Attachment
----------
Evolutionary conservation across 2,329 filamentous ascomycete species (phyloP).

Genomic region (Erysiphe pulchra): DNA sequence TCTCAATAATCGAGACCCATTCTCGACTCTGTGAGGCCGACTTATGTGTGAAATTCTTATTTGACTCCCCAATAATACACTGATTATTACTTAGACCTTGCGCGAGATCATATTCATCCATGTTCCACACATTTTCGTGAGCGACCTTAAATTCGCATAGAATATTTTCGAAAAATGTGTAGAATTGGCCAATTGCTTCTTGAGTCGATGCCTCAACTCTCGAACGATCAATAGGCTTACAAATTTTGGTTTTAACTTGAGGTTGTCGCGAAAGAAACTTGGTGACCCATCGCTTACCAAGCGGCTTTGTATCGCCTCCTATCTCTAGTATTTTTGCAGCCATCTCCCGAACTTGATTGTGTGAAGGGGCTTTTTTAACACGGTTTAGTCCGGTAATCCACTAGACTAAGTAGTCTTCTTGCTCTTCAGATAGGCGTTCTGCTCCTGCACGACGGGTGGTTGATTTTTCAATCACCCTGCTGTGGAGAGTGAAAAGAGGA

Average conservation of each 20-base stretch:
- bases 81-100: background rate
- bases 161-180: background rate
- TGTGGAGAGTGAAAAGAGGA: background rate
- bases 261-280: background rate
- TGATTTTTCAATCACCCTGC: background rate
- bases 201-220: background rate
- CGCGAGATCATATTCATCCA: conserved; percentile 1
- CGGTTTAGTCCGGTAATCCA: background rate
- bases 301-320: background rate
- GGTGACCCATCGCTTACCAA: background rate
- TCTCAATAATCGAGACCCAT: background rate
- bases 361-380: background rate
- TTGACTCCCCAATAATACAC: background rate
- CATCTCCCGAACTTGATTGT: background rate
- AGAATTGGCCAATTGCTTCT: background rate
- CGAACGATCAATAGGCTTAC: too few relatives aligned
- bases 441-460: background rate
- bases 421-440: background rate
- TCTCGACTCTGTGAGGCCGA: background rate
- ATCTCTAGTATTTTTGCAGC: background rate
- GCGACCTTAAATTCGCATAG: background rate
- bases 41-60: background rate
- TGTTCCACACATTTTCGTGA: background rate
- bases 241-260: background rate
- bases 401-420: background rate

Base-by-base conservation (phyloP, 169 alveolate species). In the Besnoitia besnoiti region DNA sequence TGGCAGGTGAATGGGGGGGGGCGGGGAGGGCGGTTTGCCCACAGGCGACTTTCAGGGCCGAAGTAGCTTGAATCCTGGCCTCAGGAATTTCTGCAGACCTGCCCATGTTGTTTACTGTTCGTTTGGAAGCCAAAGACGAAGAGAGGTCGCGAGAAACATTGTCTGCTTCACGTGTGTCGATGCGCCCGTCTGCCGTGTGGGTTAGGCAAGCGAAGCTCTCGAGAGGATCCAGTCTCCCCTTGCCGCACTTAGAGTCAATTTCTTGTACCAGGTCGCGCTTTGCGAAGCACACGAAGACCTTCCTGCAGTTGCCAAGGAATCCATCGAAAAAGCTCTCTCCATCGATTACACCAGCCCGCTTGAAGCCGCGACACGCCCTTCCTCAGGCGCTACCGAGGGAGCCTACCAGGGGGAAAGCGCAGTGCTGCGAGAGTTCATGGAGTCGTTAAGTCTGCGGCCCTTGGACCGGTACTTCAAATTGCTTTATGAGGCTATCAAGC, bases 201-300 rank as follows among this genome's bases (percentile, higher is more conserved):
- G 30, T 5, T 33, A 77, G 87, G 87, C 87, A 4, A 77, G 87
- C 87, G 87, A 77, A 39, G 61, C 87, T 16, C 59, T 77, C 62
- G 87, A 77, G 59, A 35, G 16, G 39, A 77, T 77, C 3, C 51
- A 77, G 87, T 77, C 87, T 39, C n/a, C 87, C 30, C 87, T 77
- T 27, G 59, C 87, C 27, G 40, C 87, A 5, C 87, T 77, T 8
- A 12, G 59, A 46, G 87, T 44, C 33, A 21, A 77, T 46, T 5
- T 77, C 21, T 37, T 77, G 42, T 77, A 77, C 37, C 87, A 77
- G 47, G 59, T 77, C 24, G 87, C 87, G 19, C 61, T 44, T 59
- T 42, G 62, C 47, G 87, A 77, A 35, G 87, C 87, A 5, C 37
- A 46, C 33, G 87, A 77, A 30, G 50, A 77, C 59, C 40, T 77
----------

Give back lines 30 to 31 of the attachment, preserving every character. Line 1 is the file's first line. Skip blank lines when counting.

- G 30, T 5, T 33, A 77, G 87, G 87, C 87, A 4, A 77, G 87
- C 87, G 87, A 77, A 39, G 61, C 87, T 16, C 59, T 77, C 62